Simpson v. State, 041018 TXCA1, 01-17-00158-CR
|Opinion Judge:||Jennifer Caughey Justice.|
|Party Name:||JOHN LARUE SIMPSON, Appellant v. THE STATE OF TEXAS, Appellee|
|Judge Panel:||Panel consists of Justices Bland, Lloyd, and Caughey.|
|Case Date:||April 10, 2018|
|Court:||Court of Appeals of Texas|
On Appeal from the 339th District Court Harris County, Texas Trial Court Case No. 1484513
Panel consists of Justices Bland, Lloyd, and Caughey.
Jennifer Caughey Justice.
A jury convicted John Larue Simpson of murder and assessed his punishment at life in prison and a $10, 000 fine. On appeal, Simpson argues that the trial court erred by failing to sua sponte instruct the jury on sudden passion. We find no error and affirm.
Shazaib "Shawn" Nizamani and Javed Nizamani worked at Barrett Grocery Store. On October 8, 2015, Simpson and other men were loitering outside the store, drinking, and being noisy. Shawn and Javed had previously encountered Simpson, and they decided he was not allowed in the store.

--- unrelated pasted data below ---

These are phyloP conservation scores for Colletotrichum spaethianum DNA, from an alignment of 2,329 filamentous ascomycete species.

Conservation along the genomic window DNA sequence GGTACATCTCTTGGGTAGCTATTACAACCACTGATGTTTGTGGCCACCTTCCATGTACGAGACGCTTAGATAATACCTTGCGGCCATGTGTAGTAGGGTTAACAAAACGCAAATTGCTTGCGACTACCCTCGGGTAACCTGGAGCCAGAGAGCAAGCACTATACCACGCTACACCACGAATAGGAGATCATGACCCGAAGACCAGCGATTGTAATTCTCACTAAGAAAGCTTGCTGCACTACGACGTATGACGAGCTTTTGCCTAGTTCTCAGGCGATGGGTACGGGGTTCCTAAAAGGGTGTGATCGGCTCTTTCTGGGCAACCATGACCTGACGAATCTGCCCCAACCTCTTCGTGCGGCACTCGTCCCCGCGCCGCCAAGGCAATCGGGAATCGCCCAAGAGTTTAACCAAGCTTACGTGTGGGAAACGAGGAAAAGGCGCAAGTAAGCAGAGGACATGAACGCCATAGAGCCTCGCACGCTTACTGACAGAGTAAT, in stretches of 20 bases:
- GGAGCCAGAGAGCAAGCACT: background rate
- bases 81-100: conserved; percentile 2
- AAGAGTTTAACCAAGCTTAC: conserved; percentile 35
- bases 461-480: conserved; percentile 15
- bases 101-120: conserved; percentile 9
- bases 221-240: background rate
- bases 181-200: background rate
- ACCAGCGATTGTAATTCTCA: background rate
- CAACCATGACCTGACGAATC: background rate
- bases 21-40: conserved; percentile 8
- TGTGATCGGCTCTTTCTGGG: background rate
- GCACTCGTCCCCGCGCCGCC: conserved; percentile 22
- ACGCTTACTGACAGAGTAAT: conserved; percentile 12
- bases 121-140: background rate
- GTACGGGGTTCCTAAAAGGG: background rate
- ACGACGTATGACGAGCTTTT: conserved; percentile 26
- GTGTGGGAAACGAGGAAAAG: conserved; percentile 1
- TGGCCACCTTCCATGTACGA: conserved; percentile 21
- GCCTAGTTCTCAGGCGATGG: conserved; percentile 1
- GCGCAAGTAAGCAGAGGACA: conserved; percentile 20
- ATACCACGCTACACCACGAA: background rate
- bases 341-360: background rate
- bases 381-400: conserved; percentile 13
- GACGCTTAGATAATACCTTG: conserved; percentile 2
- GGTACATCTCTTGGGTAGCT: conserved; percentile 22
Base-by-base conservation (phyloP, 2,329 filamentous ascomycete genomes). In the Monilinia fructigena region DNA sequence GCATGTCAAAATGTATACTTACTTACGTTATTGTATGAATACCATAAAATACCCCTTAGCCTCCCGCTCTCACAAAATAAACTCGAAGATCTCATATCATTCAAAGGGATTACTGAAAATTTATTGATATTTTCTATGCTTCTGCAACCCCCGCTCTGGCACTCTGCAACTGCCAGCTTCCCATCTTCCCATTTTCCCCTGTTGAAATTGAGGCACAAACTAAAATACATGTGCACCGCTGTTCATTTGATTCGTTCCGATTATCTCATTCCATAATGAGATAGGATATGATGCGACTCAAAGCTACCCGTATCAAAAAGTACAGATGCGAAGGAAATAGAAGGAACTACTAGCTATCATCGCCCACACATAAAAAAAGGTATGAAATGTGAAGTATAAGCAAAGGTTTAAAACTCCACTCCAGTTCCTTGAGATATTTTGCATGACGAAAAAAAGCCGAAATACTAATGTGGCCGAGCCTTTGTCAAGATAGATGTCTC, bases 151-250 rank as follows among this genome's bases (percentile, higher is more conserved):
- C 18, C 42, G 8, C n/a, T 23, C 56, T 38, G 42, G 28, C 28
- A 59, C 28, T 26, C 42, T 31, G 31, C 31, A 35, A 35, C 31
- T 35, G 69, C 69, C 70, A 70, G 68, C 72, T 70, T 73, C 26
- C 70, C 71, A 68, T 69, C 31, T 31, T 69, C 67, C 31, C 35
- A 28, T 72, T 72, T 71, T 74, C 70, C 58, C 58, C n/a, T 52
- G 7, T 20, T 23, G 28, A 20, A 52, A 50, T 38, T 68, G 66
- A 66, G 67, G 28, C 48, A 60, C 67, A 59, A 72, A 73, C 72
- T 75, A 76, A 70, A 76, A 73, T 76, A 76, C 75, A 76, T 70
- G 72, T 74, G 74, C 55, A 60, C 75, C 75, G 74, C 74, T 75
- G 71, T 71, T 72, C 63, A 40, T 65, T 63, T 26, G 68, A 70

Shawn told the group of loitering men that they needed to leave, and he and Simpson got into a heated argument. Shawn and Javed tried to lure Simpson into the store so Simpson could be arrested for trespassing. When these efforts failed, Javed called 911. Shawn and Javed continued arguing with Simpson from inside the store while Simpson stood outside. Eventually, Shawn hit the inside of the front window of the store in frustration, shattering the glass.
Simpson walked away from the store and talked to two of the men with him. He then walked down the street, away from the store. Approximately 20 minutes later, Simpson came back to the store wearing different clothes. He fired a gun through the broken front window, hitting Shawn and killing Javed.
Simpson was arrested one week later and charged with murder. The jury found Simpson guilty of murder and assessed his punishment at life in prison. Simpson did not request a sudden passion jury instruction; nor did he object to its absence.
In his sole issue, Simpson contends that the trial court erred by failing to sua sponte instruct the jury on sudden passion. It did not.
A. Standard of Review
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